Html vs. htm vs firefox doc

Hi Since you folks know everything web related…or have people who know.
Writing my tags & codes in notepad.
Should I save my web files as html or htm?
Also it is showing right now as “firefox doc”
Advice? Anyone? Please?
kthxbai!

A quick answer to your Firefox Document. You have Firefox as your browser, so if you look at a file with html or htm extensions, you will see that the file is associated with Firefox and is labeled by Windows as a Firefox Document.

I think most folks now use the html extension, but either will work.

If you’re using Windows Notepad, I would suggest you switch to something with syntax highlighting - perhaps jEdit or [url=http://www.pspad.com]PSPad - both of which are free.

or Notepad++

I always use html, I’ve never really heard of anyone nowadays using htm

Using both .htm and .html can be useful if you want to be able to apply different server side languages and hide what languages you are using.

Typically I’d use *.htm over *.html (my personal choice) but usually I’d use *.xht anyway or something else. Though like was mentioned earlier usually on a static off-line standalone document it doesn’t tend to make much different whether *.htm or *.html is used assuming the file associations are correct.

Can you elaborate on this? Your single sentence leaves me with questions.

How does using .htm and .html hide what language you are using?

Is there a reason to hide which language you are using?

I typically use .php on my sites. Should I change to something else, and if so why and how?

With Apache and .htaccess you can alter the extension and so forth. I use PHP on my online websites but may use *.xht, *.htm, *.html or something completely different like: *.zog but they are actually being parsed by the PHP-parser.

For example:

[FONT=Courier New]AddType application/x-httpd-php .html .htm

Process *.htm and *.html as PHP[/FONT]

Obviously some people may want to disguise what programming language they are using or just want constancy of extensions, or to apply specific rules on certain extensions, etc.

If I add:
AddType application/x-httpd-php .html .htm

Process *.htm and *.html as PHP

to my .htaccess I can then use .html and have the php processed?

I still do not understand why you would want to hide the language used. I can see the benefit of using .html or .htm so the visitors are not troubled by the .php, but I wonder how many even notice?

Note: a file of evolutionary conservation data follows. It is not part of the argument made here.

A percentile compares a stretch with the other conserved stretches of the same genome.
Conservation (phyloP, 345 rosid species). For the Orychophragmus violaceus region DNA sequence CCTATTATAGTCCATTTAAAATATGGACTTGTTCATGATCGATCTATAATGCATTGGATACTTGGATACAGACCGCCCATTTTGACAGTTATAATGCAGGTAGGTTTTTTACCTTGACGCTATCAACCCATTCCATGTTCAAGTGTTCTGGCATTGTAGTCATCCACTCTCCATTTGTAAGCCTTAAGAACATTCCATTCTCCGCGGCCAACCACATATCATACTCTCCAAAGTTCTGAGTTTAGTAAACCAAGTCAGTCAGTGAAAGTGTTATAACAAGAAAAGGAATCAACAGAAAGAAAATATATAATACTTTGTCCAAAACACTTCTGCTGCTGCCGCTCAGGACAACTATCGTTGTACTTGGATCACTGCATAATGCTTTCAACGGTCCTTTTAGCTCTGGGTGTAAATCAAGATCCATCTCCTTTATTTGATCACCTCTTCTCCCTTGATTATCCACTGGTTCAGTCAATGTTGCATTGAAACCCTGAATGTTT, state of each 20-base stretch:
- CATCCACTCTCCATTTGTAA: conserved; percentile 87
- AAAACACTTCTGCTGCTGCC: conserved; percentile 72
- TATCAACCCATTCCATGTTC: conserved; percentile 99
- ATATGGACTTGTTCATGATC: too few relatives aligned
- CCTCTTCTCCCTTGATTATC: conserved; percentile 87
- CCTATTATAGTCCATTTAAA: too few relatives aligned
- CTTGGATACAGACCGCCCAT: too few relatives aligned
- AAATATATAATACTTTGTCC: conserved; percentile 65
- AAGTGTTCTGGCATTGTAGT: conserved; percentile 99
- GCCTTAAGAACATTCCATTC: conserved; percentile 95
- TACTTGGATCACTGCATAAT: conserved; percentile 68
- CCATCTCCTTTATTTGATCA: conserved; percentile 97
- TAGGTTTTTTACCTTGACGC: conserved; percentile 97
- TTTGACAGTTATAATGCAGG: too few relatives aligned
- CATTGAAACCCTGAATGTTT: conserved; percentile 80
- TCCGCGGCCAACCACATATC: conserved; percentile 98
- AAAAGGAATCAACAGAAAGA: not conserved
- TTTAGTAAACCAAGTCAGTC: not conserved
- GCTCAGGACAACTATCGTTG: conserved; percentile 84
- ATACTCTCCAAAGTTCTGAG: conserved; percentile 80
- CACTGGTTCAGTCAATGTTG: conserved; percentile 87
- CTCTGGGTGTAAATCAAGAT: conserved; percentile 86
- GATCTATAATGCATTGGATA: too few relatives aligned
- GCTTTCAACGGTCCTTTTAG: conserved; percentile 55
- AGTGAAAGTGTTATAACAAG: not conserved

One good reason would be security. There’s no point in making it easy for potential bad guys to figure out what kind of target they’re looking at.

Second this. Most people would want to hide their programming language to prevent injection attacks.

I just did a little reading on injection attacks and realize I have a LOT to learn about setting up a database input form.

Oh yeah. It’s really turtles all the way down.

You get really excited about learning HTML. Then you think, wait, it’s not pretty, gotta learn CSS. Then you say well it’s not very interactive, then you gotta learn Javascript. Then you say, well it should be dynamic and interact with a server, and you gotta learn PHP and SQL. Then you want it to be more complicated and have to learn about database structures. Then you learn about security issues and you gotta learn about sanitizing and validation, XSS, and bots. Continue and rinse repeat ad nauseum.

I’m unsure at what point it ends, or I say “hell, this is too much for 1 person”

Perhaps because you wrote the pages as static HTML in the first place and don’t want to change their names and have to redirect hundreds or thousands of pages.

Having .htm and .html also allows you to be selective as to which of your pages include server side processing - you might have .htm as static pages and .html includes PHP or perhaps the .htm pages use some other language instead of PHP.

I use .php on my sites,as static pages .html includes PHP.

Most web browsers treat the files with html or htm extension the same. The difference lies because of server’s default filenames.If the server is configured to use “welcome.html” as the default filename, your file must be named “welcome.html” and not “welcome.htm.”